Warren and Charlie will not assign tasks that are beyond a person’s capabilities, especially in Berkshire’s insurance businesses
Andrew Ross Sorkin:
OK. We have a succession question. However, this one has a twist, coming from Ben Knoll.
“You famously said, quote, ‘You should invest in businesses that a fool can run, because someday a fool will.”
“Given your reinsurance company’s capacity and inclination for big financial bets, can you provide us more reassurance about the risk once Ajit is gone?
“Do you have a succession plan for him?”
Ben says, “The Titanic-like ending at AIG, once Greenberg was gone, has me spooked.”
Yeah, I would say that it would be impossible to replace Ajit. And we wouldn’t try. And, therefore, we wouldn’t give the latitude, in terms of size of risk or that sort of thing, that we give to Ajit.
No, we’ve got a unique talent, in my view there, and I think in Charlie’s. And so, when you get somebody like that, you give enormous authority to them after you firmly establish in your mind that that’s who you’re dealing with.
But that doesn’t mean that the authority goes with the position. The authority goes with the individual. And we would not… giving your pen away in insurance, as they say, is extraordinary dangerous.
And we have in this town, we have Mutual of Omaha, which in the 1980s, had been built up carefully over, probably, 75 years by that time, and become the largest health and accident association in the world, I believe.
And they got the idea that they should be writing property-casualty reinsurance. So they gave a pen to somebody within the place.
And probably nobody had even heard the guy’s name, you know.
And in just signing a few contracts, they lost half their net worth in a very short period of time. And they were worried that they might have lost more than that.
So you can do enormous damage in the insurance business with a pen. And you’d better… have to be very careful about who you give your pen to. And we’ve given our pen to Ajit in a way that we wouldn’t give it to anyone else.
Now, it just so happens that I enjoy hearing about the kind of things he does. So we talk daily. But we don’t talk daily because he needs my approval on anything. We talk daily because I find it very interesting.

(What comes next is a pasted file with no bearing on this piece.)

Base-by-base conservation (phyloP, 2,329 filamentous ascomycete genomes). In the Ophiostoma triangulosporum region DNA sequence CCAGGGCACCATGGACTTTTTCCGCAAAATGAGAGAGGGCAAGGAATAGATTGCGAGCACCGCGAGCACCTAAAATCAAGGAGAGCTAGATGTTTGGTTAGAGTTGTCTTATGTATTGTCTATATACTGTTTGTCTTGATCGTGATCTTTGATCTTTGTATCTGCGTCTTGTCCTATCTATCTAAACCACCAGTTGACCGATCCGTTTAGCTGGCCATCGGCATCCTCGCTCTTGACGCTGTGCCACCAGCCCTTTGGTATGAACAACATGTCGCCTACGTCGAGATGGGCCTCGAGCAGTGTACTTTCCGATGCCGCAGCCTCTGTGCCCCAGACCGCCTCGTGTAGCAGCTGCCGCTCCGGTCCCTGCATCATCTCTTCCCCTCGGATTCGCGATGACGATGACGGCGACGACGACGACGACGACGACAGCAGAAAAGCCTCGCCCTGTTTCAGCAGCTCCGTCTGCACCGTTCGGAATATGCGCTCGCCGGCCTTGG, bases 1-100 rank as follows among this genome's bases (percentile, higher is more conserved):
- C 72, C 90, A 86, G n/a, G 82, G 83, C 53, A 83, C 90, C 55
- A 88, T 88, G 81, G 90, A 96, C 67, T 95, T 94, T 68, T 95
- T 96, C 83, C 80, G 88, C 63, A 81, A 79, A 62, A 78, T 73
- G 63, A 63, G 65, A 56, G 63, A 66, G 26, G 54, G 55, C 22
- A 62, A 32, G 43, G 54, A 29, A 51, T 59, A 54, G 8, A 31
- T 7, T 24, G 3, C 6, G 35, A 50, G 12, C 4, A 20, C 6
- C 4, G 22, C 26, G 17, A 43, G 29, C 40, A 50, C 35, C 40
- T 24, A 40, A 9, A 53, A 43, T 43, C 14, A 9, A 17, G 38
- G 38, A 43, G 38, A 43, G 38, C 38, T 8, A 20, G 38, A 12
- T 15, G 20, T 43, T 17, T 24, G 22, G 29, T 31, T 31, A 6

When he says, “How much should we charge to insure Mike Tyson’s life for a couple of years?” I mean, that’s the kind of thing I can get kind of interested in. I…
I asked him whether there was an exclusion in case he got shot by a woman that felt unhappy about her treatment or something, but…
And it makes a difference in the price, but…
I enjoy that sort of thing. But I’m not needed. And Ajit is needed. And we won’t find a substitute for him. And you know, there’s some things that have to be faced that way.
Yeah. What that quotation indicates is sometimes, stated differently, you say if it won’t stand a little mismanagement it’s not much of a business. Of course, you prefer a business that will prosper pretty well, even if it’s not managed very well.
But that doesn’t mean you don’t like even better when you get such a business that’s managed magnificently. And both factors are quite important.
We’re not looking for mismanagement. We like the capacity to stand it, if we stumble into it. But we’re not looking for it.
Yeah, we will not do things that we think are… we will not assign tasks to people that we think are beyond their capabilities. And it just so happens that Ajit has enormous capabilities.
So he gets assigned some very unusual things. But you don’t see that prevailing throughout our insurance operation. And our managers don’t expect to operate that way.
That’s a one-off situation with Ajit. And he’s in good health. And, you know, we send him all the Cherry Coke or fudge that he wants.
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